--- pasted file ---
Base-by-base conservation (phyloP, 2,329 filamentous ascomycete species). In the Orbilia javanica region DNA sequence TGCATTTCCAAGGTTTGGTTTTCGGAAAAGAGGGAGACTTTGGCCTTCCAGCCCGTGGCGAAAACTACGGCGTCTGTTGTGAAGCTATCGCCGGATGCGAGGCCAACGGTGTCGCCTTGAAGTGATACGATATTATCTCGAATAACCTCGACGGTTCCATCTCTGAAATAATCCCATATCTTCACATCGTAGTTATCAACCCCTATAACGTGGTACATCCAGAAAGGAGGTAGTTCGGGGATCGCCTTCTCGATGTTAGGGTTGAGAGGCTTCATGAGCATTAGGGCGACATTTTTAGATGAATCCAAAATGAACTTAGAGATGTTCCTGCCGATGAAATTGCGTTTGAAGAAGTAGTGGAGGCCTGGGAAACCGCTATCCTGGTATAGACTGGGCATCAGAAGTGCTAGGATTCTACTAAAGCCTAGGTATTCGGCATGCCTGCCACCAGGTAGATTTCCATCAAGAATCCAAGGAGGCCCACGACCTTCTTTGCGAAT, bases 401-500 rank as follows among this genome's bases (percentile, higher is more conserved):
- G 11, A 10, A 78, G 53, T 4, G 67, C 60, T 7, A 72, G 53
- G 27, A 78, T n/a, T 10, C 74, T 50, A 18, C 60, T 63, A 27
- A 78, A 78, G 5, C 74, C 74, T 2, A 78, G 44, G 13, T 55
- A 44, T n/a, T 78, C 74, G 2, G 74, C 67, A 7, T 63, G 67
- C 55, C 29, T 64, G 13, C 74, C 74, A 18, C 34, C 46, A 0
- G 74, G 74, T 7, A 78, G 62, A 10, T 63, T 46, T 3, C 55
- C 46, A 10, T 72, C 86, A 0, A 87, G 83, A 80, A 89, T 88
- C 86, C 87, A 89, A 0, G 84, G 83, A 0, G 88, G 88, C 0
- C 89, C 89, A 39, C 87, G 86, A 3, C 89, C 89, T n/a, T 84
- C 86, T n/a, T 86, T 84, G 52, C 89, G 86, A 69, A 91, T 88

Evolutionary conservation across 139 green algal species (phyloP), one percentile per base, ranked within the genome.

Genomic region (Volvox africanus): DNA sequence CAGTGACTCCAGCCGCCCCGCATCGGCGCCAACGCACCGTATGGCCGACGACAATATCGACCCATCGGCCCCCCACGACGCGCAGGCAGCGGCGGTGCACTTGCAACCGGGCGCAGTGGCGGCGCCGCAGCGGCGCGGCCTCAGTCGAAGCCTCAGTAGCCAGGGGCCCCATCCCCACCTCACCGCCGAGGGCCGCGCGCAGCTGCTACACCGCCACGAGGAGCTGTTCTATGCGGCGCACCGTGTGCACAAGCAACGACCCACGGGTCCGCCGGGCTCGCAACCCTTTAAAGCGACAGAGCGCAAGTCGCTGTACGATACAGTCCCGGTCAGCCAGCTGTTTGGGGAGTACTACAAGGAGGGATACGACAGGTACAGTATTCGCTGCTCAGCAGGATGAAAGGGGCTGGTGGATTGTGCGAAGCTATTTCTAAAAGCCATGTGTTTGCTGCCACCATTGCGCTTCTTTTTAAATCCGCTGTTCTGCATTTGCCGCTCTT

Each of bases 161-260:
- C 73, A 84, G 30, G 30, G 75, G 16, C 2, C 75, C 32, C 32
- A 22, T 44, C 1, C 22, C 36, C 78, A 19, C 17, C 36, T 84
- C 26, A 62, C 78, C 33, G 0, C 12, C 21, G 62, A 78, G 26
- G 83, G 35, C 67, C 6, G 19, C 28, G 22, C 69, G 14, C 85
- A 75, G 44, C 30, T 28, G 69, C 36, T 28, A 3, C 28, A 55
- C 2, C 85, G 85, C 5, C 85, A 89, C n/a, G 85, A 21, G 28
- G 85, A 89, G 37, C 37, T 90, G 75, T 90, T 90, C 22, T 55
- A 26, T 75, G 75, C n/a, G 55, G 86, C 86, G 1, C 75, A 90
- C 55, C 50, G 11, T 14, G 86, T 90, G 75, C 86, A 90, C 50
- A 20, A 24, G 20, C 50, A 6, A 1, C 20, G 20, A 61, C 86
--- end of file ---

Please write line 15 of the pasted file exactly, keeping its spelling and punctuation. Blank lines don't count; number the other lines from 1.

- C 73, A 84, G 30, G 30, G 75, G 16, C 2, C 75, C 32, C 32